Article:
In a policy update, the International Council on Clean Transportation (ICCT) reports that Japan’s Ministry of Land, Infrastructure, Transport and Tourism (MLIT) and Ministry of Economy, Trade, and Industry (METI) have finalized new proposed fuel economy standards for light- and medium-duty commercial vehicles with gross vehicle weights less than 3.5 tonnes. MLIT and METI will use the proposal as a basis for revisions to relevant laws and regulations, with a target for completion in spring of 2015.
The new standards will require that the fuel economy of model year 2022 light and medium commercial vehicles sold in Japan average 17.9 km/L (42 mpg US, 5.6 l/100 km) in 2022, compared to 14.2 km/L (33.4 mpg US, 7.0 l/100 km) in 2012. This represents a 26% increase in fuel economy from 2012 values, and a 23% increase from the 2015 standard of 14.5 km/L (34.1 mpg US, 6.9 l/100 km).
|Global comparison of light truck/light commercial vehicle fuel economy standards (in mpg or km/L under CAFE test cycle). Source: The ICCT. Click to enlarge.|
The fuel economy of individual models will be measured on the JC08 test cycle, with a 25% and 75% weighting for cold- and hot-start fuel economy, respectively.
Per-model targets will be developed as a function of body and fuel type, transmission, and curb mass. The number of standard bins will be reduced from 77 under the 2015 standards to 38 under the revised standards.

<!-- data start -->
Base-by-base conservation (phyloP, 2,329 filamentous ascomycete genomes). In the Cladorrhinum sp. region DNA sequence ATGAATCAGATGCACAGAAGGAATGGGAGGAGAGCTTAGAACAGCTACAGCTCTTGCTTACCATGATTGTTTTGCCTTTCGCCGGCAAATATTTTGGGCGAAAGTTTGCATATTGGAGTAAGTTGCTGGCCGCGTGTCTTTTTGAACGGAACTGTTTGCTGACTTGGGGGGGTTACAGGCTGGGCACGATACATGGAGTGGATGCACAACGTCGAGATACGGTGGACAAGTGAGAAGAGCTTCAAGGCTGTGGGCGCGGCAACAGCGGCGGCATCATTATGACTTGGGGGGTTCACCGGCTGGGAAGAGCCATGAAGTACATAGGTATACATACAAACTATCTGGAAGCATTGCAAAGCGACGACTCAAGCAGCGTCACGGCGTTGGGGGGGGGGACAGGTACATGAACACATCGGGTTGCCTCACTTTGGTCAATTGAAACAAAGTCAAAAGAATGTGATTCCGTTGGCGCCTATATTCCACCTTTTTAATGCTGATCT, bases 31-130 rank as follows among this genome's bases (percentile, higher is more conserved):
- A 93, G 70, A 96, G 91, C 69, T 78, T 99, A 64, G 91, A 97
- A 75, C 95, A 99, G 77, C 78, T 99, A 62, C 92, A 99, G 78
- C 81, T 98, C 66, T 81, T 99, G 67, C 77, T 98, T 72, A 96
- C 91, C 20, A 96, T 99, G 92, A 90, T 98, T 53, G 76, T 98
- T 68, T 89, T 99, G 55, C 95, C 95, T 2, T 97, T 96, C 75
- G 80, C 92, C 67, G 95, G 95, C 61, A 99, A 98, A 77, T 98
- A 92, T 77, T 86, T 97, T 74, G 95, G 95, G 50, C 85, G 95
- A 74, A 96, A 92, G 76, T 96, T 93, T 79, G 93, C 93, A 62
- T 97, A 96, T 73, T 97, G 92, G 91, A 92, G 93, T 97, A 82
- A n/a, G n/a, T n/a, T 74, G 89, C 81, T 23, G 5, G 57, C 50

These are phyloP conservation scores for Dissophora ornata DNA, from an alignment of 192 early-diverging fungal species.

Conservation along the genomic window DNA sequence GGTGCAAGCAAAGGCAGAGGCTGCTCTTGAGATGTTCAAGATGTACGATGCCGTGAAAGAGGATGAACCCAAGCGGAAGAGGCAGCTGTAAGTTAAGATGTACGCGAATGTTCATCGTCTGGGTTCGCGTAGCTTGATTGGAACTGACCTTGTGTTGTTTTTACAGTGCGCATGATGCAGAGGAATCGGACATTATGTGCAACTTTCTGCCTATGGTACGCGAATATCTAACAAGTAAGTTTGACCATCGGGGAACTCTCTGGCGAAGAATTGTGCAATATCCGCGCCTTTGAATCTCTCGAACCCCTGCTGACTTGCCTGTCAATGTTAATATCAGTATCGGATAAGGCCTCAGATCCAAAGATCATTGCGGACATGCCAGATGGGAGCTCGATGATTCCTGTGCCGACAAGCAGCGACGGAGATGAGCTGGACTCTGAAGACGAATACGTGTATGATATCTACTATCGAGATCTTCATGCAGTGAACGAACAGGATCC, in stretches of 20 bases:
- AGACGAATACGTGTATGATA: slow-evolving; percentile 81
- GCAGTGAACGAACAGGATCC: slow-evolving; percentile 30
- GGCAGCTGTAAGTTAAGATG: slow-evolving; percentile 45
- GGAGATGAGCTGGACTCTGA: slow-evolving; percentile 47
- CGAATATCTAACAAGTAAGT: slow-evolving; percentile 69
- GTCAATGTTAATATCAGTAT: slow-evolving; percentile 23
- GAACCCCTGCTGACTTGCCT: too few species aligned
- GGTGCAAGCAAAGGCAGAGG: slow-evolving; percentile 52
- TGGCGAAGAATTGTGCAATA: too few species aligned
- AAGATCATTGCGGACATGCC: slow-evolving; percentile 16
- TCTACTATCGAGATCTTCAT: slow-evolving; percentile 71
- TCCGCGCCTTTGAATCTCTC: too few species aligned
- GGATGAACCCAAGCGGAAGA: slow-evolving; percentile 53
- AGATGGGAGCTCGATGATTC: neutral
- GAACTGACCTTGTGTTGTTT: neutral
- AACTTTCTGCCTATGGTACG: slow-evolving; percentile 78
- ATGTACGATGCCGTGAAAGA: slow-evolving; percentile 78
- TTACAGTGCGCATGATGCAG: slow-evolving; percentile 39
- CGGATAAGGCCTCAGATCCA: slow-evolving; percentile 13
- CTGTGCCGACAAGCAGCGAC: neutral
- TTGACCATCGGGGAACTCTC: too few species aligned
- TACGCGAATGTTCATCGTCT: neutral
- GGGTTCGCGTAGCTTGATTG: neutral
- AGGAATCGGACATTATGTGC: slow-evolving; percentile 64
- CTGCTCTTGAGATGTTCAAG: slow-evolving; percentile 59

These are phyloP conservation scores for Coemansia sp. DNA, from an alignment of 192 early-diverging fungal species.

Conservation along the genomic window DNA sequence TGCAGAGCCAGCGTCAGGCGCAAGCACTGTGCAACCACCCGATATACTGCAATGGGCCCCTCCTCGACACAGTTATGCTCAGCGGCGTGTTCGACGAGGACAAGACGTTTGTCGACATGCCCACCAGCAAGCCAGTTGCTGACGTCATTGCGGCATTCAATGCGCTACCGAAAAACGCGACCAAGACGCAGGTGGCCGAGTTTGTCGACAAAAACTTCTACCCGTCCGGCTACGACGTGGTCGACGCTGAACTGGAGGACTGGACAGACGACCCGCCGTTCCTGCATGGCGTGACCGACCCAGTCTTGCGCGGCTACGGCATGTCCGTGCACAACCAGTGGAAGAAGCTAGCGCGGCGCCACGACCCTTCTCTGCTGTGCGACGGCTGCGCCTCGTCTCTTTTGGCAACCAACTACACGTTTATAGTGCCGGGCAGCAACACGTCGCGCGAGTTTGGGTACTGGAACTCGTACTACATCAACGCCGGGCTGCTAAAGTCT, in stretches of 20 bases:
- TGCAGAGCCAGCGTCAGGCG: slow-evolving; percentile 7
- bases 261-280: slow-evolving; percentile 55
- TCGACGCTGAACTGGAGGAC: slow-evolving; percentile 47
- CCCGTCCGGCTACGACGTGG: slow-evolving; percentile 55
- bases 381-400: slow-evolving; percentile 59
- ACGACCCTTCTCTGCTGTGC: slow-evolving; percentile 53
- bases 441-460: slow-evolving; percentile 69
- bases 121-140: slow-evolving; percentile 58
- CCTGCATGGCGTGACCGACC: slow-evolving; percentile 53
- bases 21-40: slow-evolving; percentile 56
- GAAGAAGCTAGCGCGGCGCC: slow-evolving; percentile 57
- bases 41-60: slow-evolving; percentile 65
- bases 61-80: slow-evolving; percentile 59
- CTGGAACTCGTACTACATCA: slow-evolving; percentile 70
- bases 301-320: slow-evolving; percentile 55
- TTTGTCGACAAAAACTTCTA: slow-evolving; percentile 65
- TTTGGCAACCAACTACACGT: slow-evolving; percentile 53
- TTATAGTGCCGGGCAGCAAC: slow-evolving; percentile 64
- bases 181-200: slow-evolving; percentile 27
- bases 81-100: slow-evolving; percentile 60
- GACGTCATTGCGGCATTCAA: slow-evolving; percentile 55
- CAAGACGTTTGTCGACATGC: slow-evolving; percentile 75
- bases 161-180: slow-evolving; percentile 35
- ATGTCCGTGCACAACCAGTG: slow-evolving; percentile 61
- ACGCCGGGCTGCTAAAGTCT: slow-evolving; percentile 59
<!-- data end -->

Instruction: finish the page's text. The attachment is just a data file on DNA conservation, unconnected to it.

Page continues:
Individual companies will have to demonstrate compliance via a corporate average fuel economy approach with harmonic averaging. Manufacturers can use the production of plug-in hybrid and battery electric commercial vehicles to comply with their corporate average targets, with some limitations.
When a company produces commercial vehicles with alternative drive trains, the corporate average fuel economy for its diesel and gasoline vehicles alone must be at least 90% of its overall regulatory target imposed by the standard. Provisions for labeling are also outlined in the final report.
MLIT and METI estimate that the transport sector is currently responsible for 23% of energy use in Japan, a little over a third of which is linked to freight transport. In total, motor vehicles are responsible for 16% of CO2 emissions in Japan.